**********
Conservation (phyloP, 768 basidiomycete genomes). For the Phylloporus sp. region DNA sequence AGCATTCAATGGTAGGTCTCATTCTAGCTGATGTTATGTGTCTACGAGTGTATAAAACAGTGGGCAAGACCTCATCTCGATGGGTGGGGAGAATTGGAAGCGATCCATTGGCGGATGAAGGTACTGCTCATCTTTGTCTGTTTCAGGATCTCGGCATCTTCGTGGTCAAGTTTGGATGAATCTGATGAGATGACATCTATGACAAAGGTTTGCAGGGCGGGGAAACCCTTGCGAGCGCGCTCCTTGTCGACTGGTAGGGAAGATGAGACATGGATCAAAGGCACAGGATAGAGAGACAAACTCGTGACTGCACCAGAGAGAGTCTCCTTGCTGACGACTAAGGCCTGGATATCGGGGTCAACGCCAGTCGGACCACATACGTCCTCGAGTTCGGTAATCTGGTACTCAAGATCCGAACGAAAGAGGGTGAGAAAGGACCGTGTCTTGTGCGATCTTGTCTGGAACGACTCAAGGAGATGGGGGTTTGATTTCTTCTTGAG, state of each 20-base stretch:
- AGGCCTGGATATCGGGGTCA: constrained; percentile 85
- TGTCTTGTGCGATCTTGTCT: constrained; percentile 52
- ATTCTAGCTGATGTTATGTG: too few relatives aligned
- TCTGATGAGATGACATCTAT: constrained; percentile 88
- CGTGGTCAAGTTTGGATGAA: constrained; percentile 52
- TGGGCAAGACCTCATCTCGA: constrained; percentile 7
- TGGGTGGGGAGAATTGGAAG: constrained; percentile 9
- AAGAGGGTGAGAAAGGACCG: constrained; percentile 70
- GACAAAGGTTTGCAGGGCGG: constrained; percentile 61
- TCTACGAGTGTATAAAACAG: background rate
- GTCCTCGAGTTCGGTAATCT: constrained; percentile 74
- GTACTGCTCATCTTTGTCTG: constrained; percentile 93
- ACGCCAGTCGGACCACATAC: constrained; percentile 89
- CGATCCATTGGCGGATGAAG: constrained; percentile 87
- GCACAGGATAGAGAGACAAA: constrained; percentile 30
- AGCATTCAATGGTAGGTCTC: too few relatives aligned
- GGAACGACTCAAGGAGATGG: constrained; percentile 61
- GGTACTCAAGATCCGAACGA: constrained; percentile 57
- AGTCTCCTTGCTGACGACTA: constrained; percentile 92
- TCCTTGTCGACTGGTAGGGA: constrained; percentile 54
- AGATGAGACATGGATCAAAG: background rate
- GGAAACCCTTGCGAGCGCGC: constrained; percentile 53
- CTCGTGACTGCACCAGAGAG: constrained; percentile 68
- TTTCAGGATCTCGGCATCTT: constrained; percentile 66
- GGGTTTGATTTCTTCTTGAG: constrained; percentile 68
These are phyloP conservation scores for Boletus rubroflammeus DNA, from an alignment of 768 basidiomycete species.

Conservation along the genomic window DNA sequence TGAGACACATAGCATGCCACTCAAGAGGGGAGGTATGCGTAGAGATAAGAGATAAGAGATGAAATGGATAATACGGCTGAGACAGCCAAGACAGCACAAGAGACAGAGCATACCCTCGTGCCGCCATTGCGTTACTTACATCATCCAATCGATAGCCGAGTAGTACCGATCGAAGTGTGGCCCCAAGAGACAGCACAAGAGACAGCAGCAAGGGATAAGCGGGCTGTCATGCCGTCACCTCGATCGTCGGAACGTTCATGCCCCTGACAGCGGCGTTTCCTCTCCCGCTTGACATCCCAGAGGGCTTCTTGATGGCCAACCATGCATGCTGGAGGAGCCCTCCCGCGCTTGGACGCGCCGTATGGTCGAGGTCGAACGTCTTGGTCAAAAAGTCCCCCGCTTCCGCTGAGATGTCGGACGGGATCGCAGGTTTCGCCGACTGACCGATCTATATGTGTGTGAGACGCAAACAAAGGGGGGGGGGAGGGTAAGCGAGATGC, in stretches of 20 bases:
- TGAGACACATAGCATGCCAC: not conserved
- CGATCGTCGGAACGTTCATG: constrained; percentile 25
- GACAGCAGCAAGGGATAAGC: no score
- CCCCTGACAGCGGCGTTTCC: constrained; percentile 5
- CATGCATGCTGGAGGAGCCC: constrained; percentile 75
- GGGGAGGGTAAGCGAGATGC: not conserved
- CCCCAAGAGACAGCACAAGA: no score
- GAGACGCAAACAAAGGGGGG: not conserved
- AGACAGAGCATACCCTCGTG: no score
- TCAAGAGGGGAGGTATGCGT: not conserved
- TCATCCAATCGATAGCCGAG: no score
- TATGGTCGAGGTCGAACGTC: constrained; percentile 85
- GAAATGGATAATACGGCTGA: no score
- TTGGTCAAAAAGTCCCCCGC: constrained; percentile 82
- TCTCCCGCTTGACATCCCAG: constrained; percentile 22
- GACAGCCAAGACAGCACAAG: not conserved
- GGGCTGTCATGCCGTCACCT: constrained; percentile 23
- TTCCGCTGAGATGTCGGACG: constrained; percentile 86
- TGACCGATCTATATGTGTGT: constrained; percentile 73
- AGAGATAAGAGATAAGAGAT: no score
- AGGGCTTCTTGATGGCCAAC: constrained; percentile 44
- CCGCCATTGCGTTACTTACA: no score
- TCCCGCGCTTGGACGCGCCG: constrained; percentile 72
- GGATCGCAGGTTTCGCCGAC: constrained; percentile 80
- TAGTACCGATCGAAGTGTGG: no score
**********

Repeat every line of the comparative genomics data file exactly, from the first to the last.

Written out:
Conservation (phyloP, 768 basidiomycete genomes). For the Phylloporus sp. region DNA sequence AGCATTCAATGGTAGGTCTCATTCTAGCTGATGTTATGTGTCTACGAGTGTATAAAACAGTGGGCAAGACCTCATCTCGATGGGTGGGGAGAATTGGAAGCGATCCATTGGCGGATGAAGGTACTGCTCATCTTTGTCTGTTTCAGGATCTCGGCATCTTCGTGGTCAAGTTTGGATGAATCTGATGAGATGACATCTATGACAAAGGTTTGCAGGGCGGGGAAACCCTTGCGAGCGCGCTCCTTGTCGACTGGTAGGGAAGATGAGACATGGATCAAAGGCACAGGATAGAGAGACAAACTCGTGACTGCACCAGAGAGAGTCTCCTTGCTGACGACTAAGGCCTGGATATCGGGGTCAACGCCAGTCGGACCACATACGTCCTCGAGTTCGGTAATCTGGTACTCAAGATCCGAACGAAAGAGGGTGAGAAAGGACCGTGTCTTGTGCGATCTTGTCTGGAACGACTCAAGGAGATGGGGGTTTGATTTCTTCTTGAG, state of each 20-base stretch:
- AGGCCTGGATATCGGGGTCA: constrained; percentile 85
- TGTCTTGTGCGATCTTGTCT: constrained; percentile 52
- ATTCTAGCTGATGTTATGTG: too few relatives aligned
- TCTGATGAGATGACATCTAT: constrained; percentile 88
- CGTGGTCAAGTTTGGATGAA: constrained; percentile 52
- TGGGCAAGACCTCATCTCGA: constrained; percentile 7
- TGGGTGGGGAGAATTGGAAG: constrained; percentile 9
- AAGAGGGTGAGAAAGGACCG: constrained; percentile 70
- GACAAAGGTTTGCAGGGCGG: constrained; percentile 61
- TCTACGAGTGTATAAAACAG: background rate
- GTCCTCGAGTTCGGTAATCT: constrained; percentile 74
- GTACTGCTCATCTTTGTCTG: constrained; percentile 93
- ACGCCAGTCGGACCACATAC: constrained; percentile 89
- CGATCCATTGGCGGATGAAG: constrained; percentile 87
- GCACAGGATAGAGAGACAAA: constrained; percentile 30
- AGCATTCAATGGTAGGTCTC: too few relatives aligned
- GGAACGACTCAAGGAGATGG: constrained; percentile 61
- GGTACTCAAGATCCGAACGA: constrained; percentile 57
- AGTCTCCTTGCTGACGACTA: constrained; percentile 92
- TCCTTGTCGACTGGTAGGGA: constrained; percentile 54
- AGATGAGACATGGATCAAAG: background rate
- GGAAACCCTTGCGAGCGCGC: constrained; percentile 53
- CTCGTGACTGCACCAGAGAG: constrained; percentile 68
- TTTCAGGATCTCGGCATCTT: constrained; percentile 66
- GGGTTTGATTTCTTCTTGAG: constrained; percentile 68
These are phyloP conservation scores for Boletus rubroflammeus DNA, from an alignment of 768 basidiomycete species.

Conservation along the genomic window DNA sequence TGAGACACATAGCATGCCACTCAAGAGGGGAGGTATGCGTAGAGATAAGAGATAAGAGATGAAATGGATAATACGGCTGAGACAGCCAAGACAGCACAAGAGACAGAGCATACCCTCGTGCCGCCATTGCGTTACTTACATCATCCAATCGATAGCCGAGTAGTACCGATCGAAGTGTGGCCCCAAGAGACAGCACAAGAGACAGCAGCAAGGGATAAGCGGGCTGTCATGCCGTCACCTCGATCGTCGGAACGTTCATGCCCCTGACAGCGGCGTTTCCTCTCCCGCTTGACATCCCAGAGGGCTTCTTGATGGCCAACCATGCATGCTGGAGGAGCCCTCCCGCGCTTGGACGCGCCGTATGGTCGAGGTCGAACGTCTTGGTCAAAAAGTCCCCCGCTTCCGCTGAGATGTCGGACGGGATCGCAGGTTTCGCCGACTGACCGATCTATATGTGTGTGAGACGCAAACAAAGGGGGGGGGGAGGGTAAGCGAGATGC, in stretches of 20 bases:
- TGAGACACATAGCATGCCAC: not conserved
- CGATCGTCGGAACGTTCATG: constrained; percentile 25
- GACAGCAGCAAGGGATAAGC: no score
- CCCCTGACAGCGGCGTTTCC: constrained; percentile 5
- CATGCATGCTGGAGGAGCCC: constrained; percentile 75
- GGGGAGGGTAAGCGAGATGC: not conserved
- CCCCAAGAGACAGCACAAGA: no score
- GAGACGCAAACAAAGGGGGG: not conserved
- AGACAGAGCATACCCTCGTG: no score
- TCAAGAGGGGAGGTATGCGT: not conserved
- TCATCCAATCGATAGCCGAG: no score
- TATGGTCGAGGTCGAACGTC: constrained; percentile 85
- GAAATGGATAATACGGCTGA: no score
- TTGGTCAAAAAGTCCCCCGC: constrained; percentile 82
- TCTCCCGCTTGACATCCCAG: constrained; percentile 22
- GACAGCCAAGACAGCACAAG: not conserved
- GGGCTGTCATGCCGTCACCT: constrained; percentile 23
- TTCCGCTGAGATGTCGGACG: constrained; percentile 86
- TGACCGATCTATATGTGTGT: constrained; percentile 73
- AGAGATAAGAGATAAGAGAT: no score
- AGGGCTTCTTGATGGCCAAC: constrained; percentile 44
- CCGCCATTGCGTTACTTACA: no score
- TCCCGCGCTTGGACGCGCCG: constrained; percentile 72
- GGATCGCAGGTTTCGCCGAC: constrained; percentile 80
- TAGTACCGATCGAAGTGTGG: no score